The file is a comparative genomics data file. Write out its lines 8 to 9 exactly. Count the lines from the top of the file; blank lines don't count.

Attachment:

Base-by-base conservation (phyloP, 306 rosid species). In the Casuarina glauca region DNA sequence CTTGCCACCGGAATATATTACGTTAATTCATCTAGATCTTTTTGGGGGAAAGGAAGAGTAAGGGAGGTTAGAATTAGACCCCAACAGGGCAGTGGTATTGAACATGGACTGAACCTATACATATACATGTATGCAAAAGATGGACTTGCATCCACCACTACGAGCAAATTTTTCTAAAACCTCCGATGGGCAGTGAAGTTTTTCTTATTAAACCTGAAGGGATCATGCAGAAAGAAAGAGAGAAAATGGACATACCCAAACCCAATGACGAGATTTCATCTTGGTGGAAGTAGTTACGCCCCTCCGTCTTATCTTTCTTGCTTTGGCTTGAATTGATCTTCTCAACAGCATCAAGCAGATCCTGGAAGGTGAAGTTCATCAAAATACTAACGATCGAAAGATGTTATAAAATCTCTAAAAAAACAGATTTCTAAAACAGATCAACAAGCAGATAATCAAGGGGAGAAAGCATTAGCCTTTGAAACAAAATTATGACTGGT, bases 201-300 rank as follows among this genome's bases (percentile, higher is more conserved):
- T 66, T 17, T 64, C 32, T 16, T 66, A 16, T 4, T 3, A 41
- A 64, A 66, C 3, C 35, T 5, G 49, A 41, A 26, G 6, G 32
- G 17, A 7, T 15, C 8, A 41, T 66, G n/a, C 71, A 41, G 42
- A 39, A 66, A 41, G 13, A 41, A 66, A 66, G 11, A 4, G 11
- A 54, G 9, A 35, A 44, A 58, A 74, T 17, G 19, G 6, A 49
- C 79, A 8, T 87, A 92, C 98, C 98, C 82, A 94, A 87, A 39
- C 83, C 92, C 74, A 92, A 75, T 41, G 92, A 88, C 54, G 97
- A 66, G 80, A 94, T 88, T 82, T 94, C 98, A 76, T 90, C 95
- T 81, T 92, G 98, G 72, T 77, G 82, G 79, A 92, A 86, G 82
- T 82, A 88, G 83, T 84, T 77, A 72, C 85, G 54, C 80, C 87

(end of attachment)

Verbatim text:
- C 83, C 92, C 74, A 92, A 75, T 41, G 92, A 88, C 54, G 97
- A 66, G 80, A 94, T 88, T 82, T 94, C 98, A 76, T 90, C 95